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With Zelaya's Return Prevented, Arias Steps Up as Mediator

Protesters face the military at the airport in Tegucigalpa. (AP Photo)

July 05, 2009

Updated July 7 - After anticipation over what would transpire if ousted President Manuel Zelaya returned to Tegucigalpa, Hondurans were left waiting on Sunday to find out how their national crisis would be resolved. The leader, deposed in what has widely been called a coup, flew from Washington on July 5 with the goal of retaking office. But the interim government parked military vehicles on the capital’s runway to prevent the Venezuelan-owned airplane from touching down. The day was not without bloodshed: Thousands of Zelaya supporters marched to the airport and, as the deposed leader’s plane neared, authorities opened fire and used tear gas on protesters. At least one casualty was reported.

With tensions coming to a head, leaders appear closer to mediating a solution. In the days after the standoff at the airport, Zelaya continued what has been a week of touring the Americas in search of a solution to the crisis. After heading to Nicaragua and then El Salvador, he returned to Washington, where he met with Secretary of State Hillary Clinton. In a press conference after the meeting, she confirmed what media outlets were already reporting: that Costa Rican President Oscar Árias will serve as a mediator. U.S. President Barack Obama, speaking during a trip in Moscow, again voiced support for Zelaya's reinstatement, despite that leader's differences with Washington. Interim President Roberto Micheletti will also head to Costa Rica. In a new blog post for Americas Quarterly, Eric Farnsworth argues that the mediation rather than U.S. sanctions will help solve the problem. He adds: "[I]t’s interesting that when push came to shove, [Zelaya] decided that the road for his return to Tegucigalpa went through Washington, not Caracas, Buenos Aires, or Brasilia."

Members of the Honduran military under order of the country’s Supreme Court awoke Zelaya at gunpoint early in the morning on June 28 and forced him to leave the country in his pajamas. The move came after Zelaya and his supporters planned to go ahead with a referendum deemed illegal by the country’s main institutions and that would have paved the way for constitutional reform and possible presidential reelection. His opponents say Zelaya, a leader with low approval ratings, veered increasingly toward the left to follow in the footsteps of Venezuela’s Hugo Chávez. Since the overthrow, debate grew over whether what occurred could be considered a coup and the legality of Zelaya’s forced exile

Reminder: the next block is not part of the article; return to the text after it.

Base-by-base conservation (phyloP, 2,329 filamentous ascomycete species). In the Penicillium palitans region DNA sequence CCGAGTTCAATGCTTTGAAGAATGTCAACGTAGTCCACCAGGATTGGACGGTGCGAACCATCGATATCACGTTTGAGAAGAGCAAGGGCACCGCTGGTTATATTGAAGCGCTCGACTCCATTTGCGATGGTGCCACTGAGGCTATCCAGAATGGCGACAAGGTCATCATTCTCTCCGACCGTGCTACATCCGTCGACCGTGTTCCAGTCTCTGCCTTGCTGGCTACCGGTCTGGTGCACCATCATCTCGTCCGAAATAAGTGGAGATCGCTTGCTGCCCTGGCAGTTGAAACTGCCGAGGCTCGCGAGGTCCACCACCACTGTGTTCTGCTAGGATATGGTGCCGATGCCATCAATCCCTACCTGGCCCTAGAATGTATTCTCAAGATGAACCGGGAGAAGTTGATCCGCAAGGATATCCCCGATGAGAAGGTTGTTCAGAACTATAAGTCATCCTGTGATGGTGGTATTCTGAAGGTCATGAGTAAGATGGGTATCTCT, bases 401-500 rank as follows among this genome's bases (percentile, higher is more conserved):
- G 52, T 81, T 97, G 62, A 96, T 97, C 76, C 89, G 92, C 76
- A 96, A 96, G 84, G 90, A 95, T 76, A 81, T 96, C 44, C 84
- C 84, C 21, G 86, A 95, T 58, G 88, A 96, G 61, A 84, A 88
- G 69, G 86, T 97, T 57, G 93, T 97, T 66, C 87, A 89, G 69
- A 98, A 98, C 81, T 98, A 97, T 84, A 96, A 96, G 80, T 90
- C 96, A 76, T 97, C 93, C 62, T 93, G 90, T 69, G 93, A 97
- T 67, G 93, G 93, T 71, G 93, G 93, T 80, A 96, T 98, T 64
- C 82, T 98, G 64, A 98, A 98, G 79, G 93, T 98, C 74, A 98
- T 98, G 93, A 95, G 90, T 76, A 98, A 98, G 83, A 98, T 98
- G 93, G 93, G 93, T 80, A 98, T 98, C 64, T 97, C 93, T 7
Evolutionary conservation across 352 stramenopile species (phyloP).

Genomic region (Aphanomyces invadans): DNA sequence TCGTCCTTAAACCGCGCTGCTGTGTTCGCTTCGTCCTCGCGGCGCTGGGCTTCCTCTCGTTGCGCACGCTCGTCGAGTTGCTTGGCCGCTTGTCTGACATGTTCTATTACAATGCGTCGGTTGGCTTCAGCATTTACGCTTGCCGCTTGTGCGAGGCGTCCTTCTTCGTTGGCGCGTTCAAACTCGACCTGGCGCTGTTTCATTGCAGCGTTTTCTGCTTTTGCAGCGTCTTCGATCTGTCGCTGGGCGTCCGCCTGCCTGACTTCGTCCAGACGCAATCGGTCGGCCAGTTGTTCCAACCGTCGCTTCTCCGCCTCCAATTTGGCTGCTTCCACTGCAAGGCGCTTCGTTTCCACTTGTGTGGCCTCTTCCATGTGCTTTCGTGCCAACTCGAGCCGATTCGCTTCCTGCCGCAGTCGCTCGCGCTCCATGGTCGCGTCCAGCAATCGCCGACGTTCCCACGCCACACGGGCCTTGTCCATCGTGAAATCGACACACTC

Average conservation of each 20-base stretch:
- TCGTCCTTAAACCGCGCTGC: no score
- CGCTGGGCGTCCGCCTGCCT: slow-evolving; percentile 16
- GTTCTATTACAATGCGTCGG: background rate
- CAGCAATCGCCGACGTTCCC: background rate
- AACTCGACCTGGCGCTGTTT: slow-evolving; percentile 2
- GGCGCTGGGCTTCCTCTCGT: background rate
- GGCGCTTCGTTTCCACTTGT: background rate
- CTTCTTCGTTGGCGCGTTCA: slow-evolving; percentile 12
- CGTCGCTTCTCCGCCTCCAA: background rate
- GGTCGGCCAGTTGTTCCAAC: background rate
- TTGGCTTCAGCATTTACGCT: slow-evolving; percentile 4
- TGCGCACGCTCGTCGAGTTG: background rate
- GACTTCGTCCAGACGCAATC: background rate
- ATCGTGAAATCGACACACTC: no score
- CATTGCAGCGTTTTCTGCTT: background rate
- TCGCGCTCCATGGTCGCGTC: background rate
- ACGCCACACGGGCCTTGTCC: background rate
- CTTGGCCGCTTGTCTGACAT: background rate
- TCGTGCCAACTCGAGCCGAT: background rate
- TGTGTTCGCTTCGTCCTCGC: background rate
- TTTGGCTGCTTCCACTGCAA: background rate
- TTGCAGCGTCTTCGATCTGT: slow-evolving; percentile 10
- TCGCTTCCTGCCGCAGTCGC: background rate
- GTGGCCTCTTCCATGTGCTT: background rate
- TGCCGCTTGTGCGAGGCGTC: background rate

Diplomatic efforts to halt the crisis failed ahead of Zelaya’s planned return. Governments across the Western Hemisphere along with multilateral bodies refused to recognize the interim government. The UN General Assembly approved a resolution on June 30 calling for the restoration of Zelaya. A countdown was then set by an OAS resolution on July 1 that demanded Honduras restore Zelaya to his office within 72 hours or face expulsion. With the OAS deadline looming, the agency’s Secretary-General José Miguel Insulza headed to Tegucigalpa on Friday in an attempt to negotiate Zelaya’s return, only to be rebuffed by the Honduran Supreme Court. After Insulza’s departure, Honduras’ interim government preempted its OAS expulsion by saying it did not recognize the multilateral body. Inzulza described the interim government as “inflexible” and the OAS expelled Honduras, marking the first time the agency kicked out a member since it did so to Cuba in 1962. Zelaya, who had pledged to wait out the OAS deadline, planned his return for Sunday.  Micheletti countered by saying Zelaya would be arrested upon setting foot in the country. In a national address, the Honduras’ Cardinal Óscar Andrés Rodriguez urged Zelaya not to return in order to avoid a “bloodbath.” A letter from the Honduran Catholic Church called for sticking to the scheduled election date in November and defended the coup. As the crisis continues, the Central American country finds itself increasingly isolated. Several countries have withdrawn ambassadors. The isolation has been economic as well as diplomatic in nature: The World Bank and Inter-American Development Bank froze lending; neighboring countries closed their borders to trade, costing the region $61 million according to the Honduran private business council; and Venezuelan President Hugo Chávez ordered an end to oil shipments to Honduras. Such economic ramifications are of no small concern for Honduras, which registered a poverty rate of nearly 69 percent in 2007, according to figures by the UN Economic Commission for Latin America and the Caribbean (ECLAC/CEPAL) .

Writing for the Americas Quarterly blog, COA’s Eric Farnsworth urges for “cooler heads to prevail” in Honduras. He suggests moving up the election date to the end of July or August and holding an inauguration shortly thereafter to defuse the crisis. Learn more: